Golden Globe voters cast ballots now (hmmm … how will 'Nine' fare?)
Officially, Golden Globe ballots aren't due until next Wednesday, but most members of the Hollywood Foreign Press Assn. are voting today and Friday, having just received their ballots.
The timing of when they cast their votes is significant because much has happened since nominations were announced on Dec. 15. Take "Nine," for example. HFPA members seemed to dig Rob Marshall's adaptation of the Tony Award-sweeping Broadway musical so much that they gave it five nominations — the second-most of all films this year (after "Up in the Air," which received six).
However, "Nine" — which cost $80 million to make — has flopped at the U.S. box office, earning only $14 million so far, and film critics have not been kind. It only has a 48 rating at Metacritic. Lou Lumenick of the New York Post calls it a "tacky, all-star botch."
But some key reviews have been positive. Variety said "Nine" "impresses and amuses," but that review came out on Dec. 4. One month later, "Nine" is perceived as a misfire. Will that matter to musical-mad Globe voters or will they be blinded by its megawatt star-power: Daniel-Day Lewis, Penelope Cruz, Nicole Kidman, Judi Dench, etc.? HFPA members are notorious for swooning over superstars.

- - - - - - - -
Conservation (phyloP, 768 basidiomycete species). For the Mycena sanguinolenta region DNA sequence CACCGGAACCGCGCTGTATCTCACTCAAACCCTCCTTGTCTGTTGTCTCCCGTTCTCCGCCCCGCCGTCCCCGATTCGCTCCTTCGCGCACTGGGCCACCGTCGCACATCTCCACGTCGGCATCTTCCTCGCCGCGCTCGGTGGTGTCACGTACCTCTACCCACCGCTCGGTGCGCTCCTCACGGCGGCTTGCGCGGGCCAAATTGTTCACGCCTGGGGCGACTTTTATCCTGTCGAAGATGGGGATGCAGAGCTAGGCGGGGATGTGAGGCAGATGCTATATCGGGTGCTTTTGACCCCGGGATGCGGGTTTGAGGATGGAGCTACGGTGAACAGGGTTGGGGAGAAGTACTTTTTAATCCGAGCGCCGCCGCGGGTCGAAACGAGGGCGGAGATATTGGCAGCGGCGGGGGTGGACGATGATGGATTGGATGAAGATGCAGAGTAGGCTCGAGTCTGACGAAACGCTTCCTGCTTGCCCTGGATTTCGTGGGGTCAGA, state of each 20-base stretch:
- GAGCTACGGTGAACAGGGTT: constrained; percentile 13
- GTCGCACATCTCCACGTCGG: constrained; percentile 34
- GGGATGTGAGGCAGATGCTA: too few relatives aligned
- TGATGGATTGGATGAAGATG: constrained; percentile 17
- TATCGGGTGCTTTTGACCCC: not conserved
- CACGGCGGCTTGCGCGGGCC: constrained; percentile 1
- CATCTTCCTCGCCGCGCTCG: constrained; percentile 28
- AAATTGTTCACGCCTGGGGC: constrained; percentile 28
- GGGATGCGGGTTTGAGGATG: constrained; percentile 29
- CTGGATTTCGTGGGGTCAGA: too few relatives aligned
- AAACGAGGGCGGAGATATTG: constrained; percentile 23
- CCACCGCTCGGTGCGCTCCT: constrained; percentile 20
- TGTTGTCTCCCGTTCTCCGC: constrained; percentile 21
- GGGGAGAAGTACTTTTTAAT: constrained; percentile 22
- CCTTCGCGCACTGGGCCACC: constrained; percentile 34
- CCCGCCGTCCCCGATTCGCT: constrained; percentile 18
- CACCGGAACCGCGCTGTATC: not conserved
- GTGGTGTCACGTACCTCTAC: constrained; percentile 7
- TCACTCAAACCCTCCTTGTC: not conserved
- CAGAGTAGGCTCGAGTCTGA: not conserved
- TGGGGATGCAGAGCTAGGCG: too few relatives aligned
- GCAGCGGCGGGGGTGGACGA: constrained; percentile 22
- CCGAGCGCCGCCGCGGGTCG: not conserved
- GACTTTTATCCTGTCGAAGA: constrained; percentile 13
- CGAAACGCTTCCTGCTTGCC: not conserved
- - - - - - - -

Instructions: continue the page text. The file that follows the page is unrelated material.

Globers adore musicals so much that tuners almost always win the award for best comedy/musical picture when nominated ("Sweeney Todd," "Dreamgirls," "Moulin Rouge," "Evita"). On rare occasions they lose, that's true — for example, last year when "Mamma Mia!" was defeated by Woody Allen's "Vicky Cristina Barcelona." "Mamma Mia!" was fantastically successful at the box office ($609 million worldwide), but film critics refused to hug that mamma.
Perhaps "Nine" is similar to "The Producers," which Globers seemed to like at first, giving it four nominations in 2005. However, by the time they voted just prior to the awards ceremony, it was clear that the Broadway smash hit hadn't transferred successfully to celluloid. It lost best comedy/musical picture to a film that, curiously, could be labeled a tuner too — "Walk the Line."
Photo: Penelope Cruz in a scene from "Nine." Credit: The Weinstein Co.